Thoughts on Business and Technology

Lessons from 2019

2019 was an interesting year in many ways. The year had no shortage of geo-political news and crisis, however the stock market remained benign. 2019 was also a good teacher. I am listing some of the key lessons I learnt from 2019 and also some of the books that helped me along the way. Look forward to your feedback and thoughts.

1. It builds character to sit on cash and do nothing

the-thinker-auguste-rodin-grayscaleOne of the defining characteristics of 2019 was the suspension of gravity for asset prices and the propensity of the central banks to levitate asset prices. In this environment we find ourselves with lot of cash or capital chasing few opportunities and nearly everything looks expensive by traditional measures yet they seem to climb the wall of worry to newer heights in their prices. Beating the fear of missing out (FOMO) and tolerating hit to your returns based on the principles you believe in is hard but it also tests your conviction.

2. When you have a informed gut – act

cross_roadsWeather it’s investing or life when you form conviction based on your analysis and facts, there is always a voice in your mind that tries to instill doubts, I call it the doubting Tom inside your mind, which always drags you down to stay with the status-quo. In those time when you have a informed gut being dragged down by the doubting Tom, I found it to be beneficial to be on the side of your informed gut.

3. It is hard to break your old ideas – but it’s necessary

Charlie Munger is a big proponent of the idea of discarding your best loved ideas in favor of new ideas that will help you to navigate the fast changing world. In Poor Charlie’s Almanac he is quoted as saying

If Berkshire has made a modest progress, a good deal of it is because Warren and I are very good at destroying our own best-loved ideas. Any year that you don’t destroy one of your best-loved ideas is probably a wasted year.

In that spirit one of my ideas or investing principle I departed from in 2019 was my views towards the yellow metal. As a disciple of Buffet-Munger and the value investing community, I naturally had a negative disposition towards gold, which is natural as Munger once called it the “a barbarous relic“. In 2019 I was fortunate to learn from some of the credible investors like Howard Marks and Ray Dalio. Both of them have a great understanding of history and view the current environment from a different lens than most of us (I have listed some of the books that helped me gain more perspective on gold and currencies below). I opened a non-trivial position in gold.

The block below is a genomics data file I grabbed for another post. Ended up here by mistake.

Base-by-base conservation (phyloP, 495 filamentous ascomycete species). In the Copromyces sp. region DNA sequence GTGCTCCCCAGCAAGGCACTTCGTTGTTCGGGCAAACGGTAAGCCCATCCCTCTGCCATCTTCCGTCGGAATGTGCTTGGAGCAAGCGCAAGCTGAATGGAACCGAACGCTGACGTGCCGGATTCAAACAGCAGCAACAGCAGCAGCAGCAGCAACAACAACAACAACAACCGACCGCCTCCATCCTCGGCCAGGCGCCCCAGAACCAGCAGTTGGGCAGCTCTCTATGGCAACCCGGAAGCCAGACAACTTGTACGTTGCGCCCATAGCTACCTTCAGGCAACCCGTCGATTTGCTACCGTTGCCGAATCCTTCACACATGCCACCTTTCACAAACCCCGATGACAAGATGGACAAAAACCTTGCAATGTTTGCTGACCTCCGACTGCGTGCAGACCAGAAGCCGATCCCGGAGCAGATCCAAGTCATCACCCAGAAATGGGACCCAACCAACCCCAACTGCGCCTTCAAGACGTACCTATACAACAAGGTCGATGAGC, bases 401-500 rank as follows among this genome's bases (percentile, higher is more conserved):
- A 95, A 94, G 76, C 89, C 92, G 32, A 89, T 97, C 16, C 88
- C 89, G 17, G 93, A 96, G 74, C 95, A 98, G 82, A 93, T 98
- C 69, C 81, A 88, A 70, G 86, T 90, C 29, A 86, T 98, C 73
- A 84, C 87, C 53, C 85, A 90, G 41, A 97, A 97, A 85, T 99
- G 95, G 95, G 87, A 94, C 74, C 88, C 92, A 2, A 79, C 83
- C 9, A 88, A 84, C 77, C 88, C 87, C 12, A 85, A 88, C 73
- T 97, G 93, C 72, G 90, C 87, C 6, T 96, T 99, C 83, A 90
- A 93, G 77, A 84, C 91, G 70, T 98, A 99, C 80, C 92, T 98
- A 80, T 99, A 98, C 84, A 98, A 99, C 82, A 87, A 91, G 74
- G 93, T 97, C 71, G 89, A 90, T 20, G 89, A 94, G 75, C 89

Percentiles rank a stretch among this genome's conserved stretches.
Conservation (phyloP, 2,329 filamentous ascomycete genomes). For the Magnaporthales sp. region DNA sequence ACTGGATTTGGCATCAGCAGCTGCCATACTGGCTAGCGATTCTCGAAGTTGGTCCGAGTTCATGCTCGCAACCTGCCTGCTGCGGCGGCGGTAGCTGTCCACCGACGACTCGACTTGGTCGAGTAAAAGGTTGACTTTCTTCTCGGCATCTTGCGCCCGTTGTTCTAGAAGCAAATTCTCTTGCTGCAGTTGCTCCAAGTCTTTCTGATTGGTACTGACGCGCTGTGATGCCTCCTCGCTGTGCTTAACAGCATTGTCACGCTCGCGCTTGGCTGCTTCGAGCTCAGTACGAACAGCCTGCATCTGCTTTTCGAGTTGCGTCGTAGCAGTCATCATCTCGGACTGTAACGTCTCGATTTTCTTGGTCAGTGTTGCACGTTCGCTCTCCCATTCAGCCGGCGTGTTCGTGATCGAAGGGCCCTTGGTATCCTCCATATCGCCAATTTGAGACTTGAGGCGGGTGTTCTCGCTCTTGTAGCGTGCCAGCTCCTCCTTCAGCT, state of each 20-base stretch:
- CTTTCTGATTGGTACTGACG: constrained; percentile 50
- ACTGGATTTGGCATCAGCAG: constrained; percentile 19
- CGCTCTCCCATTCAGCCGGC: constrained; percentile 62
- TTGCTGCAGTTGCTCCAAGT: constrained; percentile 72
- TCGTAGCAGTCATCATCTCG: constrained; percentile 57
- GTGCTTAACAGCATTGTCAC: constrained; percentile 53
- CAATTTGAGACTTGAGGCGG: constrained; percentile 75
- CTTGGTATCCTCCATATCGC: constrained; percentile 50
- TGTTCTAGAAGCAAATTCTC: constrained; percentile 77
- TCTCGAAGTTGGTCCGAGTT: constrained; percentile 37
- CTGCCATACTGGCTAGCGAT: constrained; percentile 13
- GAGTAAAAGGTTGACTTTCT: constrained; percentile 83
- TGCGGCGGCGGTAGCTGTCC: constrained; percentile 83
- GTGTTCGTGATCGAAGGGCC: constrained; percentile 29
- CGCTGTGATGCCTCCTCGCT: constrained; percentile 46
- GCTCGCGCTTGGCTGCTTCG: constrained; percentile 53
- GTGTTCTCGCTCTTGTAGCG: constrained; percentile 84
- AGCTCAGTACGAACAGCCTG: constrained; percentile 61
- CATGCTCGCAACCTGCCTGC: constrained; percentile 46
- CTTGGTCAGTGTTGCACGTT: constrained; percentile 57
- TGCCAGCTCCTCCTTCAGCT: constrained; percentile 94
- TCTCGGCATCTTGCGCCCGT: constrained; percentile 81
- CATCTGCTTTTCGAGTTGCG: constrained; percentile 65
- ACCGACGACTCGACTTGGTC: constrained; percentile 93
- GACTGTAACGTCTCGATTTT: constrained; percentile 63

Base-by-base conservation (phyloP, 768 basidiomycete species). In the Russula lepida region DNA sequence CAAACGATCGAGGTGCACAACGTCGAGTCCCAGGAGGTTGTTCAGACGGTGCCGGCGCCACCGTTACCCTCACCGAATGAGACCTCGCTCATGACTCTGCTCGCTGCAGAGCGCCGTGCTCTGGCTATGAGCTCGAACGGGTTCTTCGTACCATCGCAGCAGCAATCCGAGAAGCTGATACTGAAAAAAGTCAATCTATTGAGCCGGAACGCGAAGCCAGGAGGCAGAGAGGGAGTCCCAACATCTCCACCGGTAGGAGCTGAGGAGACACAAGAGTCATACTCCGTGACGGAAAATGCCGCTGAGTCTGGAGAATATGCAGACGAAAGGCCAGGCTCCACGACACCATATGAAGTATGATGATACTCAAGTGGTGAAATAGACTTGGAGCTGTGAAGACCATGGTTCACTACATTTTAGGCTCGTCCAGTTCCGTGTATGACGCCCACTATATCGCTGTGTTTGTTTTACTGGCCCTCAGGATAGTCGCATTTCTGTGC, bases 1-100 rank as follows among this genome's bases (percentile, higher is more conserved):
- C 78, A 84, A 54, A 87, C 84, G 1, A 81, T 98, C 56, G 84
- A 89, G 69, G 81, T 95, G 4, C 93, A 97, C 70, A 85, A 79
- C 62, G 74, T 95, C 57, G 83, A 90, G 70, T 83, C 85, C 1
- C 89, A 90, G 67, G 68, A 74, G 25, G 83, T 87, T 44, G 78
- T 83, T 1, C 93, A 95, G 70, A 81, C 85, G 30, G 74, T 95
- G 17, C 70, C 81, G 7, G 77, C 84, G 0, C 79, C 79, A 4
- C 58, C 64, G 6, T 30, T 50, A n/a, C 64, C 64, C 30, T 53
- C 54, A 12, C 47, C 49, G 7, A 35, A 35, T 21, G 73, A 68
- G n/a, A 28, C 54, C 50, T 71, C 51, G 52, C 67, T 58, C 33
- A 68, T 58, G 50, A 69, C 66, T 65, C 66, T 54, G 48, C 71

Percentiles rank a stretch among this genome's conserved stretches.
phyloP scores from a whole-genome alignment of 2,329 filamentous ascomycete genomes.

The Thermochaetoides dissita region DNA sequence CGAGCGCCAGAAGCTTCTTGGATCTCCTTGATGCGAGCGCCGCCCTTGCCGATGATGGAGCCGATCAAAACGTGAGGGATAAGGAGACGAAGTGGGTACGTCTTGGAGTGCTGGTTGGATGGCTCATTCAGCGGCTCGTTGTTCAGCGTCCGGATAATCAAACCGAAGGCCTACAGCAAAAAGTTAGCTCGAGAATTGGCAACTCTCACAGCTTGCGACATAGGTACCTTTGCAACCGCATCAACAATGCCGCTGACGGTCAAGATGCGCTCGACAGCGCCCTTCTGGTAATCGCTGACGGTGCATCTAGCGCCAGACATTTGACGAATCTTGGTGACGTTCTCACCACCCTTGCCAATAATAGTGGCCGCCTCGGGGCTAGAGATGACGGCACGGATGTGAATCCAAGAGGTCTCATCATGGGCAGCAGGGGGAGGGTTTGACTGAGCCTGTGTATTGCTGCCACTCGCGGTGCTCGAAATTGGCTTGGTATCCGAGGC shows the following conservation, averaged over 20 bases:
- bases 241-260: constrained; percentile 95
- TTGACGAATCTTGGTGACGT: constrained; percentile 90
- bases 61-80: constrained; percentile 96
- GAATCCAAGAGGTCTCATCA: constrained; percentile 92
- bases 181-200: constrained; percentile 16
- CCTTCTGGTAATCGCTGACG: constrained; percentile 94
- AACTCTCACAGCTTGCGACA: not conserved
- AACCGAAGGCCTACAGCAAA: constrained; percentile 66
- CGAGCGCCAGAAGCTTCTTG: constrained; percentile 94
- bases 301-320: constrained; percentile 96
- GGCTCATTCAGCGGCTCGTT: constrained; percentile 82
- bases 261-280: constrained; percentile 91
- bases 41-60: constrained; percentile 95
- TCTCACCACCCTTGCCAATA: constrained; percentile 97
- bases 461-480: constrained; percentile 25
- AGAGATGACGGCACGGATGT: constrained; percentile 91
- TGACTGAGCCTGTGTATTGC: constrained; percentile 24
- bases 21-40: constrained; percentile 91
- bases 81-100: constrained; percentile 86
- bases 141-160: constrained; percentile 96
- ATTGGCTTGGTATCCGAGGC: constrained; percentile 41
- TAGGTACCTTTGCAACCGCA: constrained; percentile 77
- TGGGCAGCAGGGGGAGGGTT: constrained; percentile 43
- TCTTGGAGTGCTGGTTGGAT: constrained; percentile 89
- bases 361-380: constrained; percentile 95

4. Making your decisions right is more important than making right decisions 

We are our choices – Jean-Paul Sartre

One of the memorable quotes repeated by many successful people like Jeff Bezos is “We are our choices”, however I came across a lecture by Ajit Dovel, National Security Advisor to the Government of India, where he emphasized the idea of making your decisions right to be more important than making the right decisions. It does not mean one can be reckless in their decision making but his emphasis was on the concept of owning your decisions and personal responsibility. There were many situations in 2019 where I had doubts about the decisions I had made in the past, but the philosophy of owning your decisions and making them right gave me the strength to face the challenges boldly and decisively, hence making my decisions right, however some are still work in progress.

Books that shaped my thinking in 2019


Mastering The Market Cycle by Howard Marks is a fascinating analysis of the pendulum of investor psychology. It also provide a historical perspective on the investor behavior with illustrations, facts and anecdotes over decades. The message from the book can can be summarized as following

What the wise do at the beginning.. fools do at the end



The Rebel Allocator by Jacob L. Taylor is a gripping Novel with profound business principles wrapped in a moving narrative. The key takeaway for me from the book was the three straw approach a.k.a. The iron law of economic survival, which dictates the following

In order for a business to thrive, the value delivered to the customer (V) , has to be greater than the price the customers is charged (P), which has to be greater than the cost of the good or service (C)

In the recent past we have seen companies like WeWork, Uber struggle as they struggle to adhere to this iron law of economic survival.


The Big Debt Crises is a compilation of the research at Bridge Waters, which has helped them to navigate markets for decades and most recently the “Great Recession” of 2008. The book is instructive to understand the three major debt crises of the past 100 years: Weimar Germany 1918-24, the Great Depression 1928-1937 and the recent Great Financial Crisis of 2007-2011. Readers can learn from the mistakes and excesses of the past to help them navigate safely into the future.

Bob Iger opens his life and heart to his reader in this book, it is a tale of how great companies remain great over decades and generations and the personal sacrifices behind them. It is also a book that prescribes a formula for career success without compromising civility and decency.

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– elle luna @

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